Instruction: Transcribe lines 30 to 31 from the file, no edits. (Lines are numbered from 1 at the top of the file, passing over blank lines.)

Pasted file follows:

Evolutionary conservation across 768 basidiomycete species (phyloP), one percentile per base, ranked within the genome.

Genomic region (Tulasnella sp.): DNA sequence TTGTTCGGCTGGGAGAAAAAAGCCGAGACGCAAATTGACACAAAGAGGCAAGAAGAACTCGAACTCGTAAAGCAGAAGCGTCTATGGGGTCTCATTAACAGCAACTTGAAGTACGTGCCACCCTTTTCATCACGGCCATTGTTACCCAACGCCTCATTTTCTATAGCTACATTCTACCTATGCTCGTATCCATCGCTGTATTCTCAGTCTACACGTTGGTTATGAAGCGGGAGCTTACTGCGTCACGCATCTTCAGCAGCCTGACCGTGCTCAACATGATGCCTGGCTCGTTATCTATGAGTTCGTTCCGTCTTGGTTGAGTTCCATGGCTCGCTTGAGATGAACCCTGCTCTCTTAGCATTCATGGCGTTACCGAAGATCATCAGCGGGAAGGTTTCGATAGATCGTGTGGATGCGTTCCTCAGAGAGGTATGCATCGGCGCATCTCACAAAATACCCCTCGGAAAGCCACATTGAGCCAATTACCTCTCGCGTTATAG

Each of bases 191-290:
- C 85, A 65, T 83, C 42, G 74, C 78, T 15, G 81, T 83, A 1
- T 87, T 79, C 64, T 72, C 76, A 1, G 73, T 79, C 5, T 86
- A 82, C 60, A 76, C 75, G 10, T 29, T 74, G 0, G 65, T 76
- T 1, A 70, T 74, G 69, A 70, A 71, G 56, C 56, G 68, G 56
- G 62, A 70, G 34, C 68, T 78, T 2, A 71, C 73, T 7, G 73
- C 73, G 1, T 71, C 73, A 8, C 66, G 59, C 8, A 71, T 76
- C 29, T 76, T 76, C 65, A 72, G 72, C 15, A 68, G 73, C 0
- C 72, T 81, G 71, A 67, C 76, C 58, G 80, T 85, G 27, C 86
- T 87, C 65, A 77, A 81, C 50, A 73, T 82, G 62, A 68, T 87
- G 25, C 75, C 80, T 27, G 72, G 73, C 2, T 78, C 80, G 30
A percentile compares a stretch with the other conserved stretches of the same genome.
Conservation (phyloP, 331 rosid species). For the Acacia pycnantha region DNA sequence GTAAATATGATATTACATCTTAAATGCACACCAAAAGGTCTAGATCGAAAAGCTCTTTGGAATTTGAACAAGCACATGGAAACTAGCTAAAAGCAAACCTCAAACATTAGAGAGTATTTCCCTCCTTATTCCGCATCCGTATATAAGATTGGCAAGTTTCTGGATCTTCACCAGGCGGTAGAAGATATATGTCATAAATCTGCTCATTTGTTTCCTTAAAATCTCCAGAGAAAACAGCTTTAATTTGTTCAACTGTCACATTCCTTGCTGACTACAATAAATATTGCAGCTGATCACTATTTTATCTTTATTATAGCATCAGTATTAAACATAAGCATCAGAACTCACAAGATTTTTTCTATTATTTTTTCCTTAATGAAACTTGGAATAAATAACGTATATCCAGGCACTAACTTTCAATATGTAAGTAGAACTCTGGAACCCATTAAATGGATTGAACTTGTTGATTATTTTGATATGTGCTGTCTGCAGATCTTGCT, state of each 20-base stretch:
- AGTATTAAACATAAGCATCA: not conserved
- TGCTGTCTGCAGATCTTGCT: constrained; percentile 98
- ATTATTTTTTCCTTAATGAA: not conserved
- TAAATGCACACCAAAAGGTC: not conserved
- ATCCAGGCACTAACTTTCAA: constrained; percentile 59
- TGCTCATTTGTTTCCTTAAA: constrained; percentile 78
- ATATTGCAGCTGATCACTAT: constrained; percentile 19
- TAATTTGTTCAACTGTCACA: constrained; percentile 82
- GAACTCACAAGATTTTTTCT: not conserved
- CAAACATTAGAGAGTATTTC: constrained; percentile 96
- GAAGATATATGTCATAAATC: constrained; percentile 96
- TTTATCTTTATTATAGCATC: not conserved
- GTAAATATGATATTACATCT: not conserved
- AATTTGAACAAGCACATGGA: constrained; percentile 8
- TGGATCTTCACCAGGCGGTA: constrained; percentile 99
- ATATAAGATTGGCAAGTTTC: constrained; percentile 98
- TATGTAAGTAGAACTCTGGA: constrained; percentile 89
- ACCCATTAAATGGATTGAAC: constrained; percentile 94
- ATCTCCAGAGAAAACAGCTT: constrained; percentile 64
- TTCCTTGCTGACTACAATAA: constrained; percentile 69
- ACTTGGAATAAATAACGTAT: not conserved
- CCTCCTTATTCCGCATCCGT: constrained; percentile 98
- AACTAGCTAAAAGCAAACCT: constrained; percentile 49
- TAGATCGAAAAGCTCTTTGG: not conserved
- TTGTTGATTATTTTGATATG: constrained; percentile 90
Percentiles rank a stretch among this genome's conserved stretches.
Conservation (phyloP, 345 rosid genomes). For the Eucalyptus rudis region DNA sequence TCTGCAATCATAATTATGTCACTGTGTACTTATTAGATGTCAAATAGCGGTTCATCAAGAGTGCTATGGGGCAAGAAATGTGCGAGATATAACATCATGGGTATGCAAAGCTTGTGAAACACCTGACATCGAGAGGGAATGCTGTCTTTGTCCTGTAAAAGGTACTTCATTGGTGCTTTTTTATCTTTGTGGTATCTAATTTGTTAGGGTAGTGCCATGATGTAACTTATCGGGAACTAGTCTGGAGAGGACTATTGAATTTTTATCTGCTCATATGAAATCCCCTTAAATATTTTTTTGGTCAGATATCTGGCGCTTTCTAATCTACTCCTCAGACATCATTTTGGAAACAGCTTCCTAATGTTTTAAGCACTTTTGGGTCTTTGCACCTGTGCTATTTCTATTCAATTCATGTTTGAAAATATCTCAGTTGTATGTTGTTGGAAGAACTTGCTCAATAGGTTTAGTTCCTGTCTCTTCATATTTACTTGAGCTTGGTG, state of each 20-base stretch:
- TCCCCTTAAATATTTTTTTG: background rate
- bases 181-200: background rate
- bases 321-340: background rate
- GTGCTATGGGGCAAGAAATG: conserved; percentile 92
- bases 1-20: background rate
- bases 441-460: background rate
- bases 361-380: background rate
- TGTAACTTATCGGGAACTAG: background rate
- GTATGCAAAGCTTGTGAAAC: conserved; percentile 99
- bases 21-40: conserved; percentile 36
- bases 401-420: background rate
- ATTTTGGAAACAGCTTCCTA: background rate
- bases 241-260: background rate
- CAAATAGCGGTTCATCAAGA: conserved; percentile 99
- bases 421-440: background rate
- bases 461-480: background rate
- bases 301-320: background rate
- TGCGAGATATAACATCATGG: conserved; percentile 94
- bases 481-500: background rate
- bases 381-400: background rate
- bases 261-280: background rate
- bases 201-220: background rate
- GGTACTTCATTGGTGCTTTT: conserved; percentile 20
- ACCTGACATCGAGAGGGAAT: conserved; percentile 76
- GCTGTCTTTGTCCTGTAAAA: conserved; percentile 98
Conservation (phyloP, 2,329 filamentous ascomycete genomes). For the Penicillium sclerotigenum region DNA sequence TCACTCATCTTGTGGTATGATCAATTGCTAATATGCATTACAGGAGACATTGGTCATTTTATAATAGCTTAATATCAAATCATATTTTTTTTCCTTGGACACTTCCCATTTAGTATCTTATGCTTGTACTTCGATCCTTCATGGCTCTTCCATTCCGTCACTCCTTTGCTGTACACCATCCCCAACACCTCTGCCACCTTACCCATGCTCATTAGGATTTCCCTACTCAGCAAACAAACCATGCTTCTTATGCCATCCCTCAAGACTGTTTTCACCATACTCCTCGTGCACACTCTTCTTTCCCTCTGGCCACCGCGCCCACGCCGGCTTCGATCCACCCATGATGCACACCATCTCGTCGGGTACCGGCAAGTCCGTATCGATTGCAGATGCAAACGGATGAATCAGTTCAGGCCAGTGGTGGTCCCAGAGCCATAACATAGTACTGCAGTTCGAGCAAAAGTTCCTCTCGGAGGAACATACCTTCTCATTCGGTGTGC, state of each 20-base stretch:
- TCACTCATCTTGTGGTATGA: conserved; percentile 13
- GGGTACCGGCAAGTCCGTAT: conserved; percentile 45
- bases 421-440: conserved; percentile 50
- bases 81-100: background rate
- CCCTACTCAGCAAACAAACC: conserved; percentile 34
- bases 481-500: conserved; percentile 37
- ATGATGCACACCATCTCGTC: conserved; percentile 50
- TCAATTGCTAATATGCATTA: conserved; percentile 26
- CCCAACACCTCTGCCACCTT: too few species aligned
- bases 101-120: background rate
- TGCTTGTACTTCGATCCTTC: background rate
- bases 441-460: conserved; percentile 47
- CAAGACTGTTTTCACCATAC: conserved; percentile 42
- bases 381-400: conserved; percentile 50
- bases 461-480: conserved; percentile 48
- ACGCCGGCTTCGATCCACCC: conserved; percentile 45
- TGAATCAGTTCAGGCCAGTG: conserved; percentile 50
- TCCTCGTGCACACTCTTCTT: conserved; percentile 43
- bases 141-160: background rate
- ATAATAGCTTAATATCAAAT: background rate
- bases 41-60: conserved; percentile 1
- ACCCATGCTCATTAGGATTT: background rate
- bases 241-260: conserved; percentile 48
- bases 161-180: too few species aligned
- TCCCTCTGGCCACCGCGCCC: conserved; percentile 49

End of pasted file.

- TGGATCTTCACCAGGCGGTA: constrained; percentile 99
- ATATAAGATTGGCAAGTTTC: constrained; percentile 98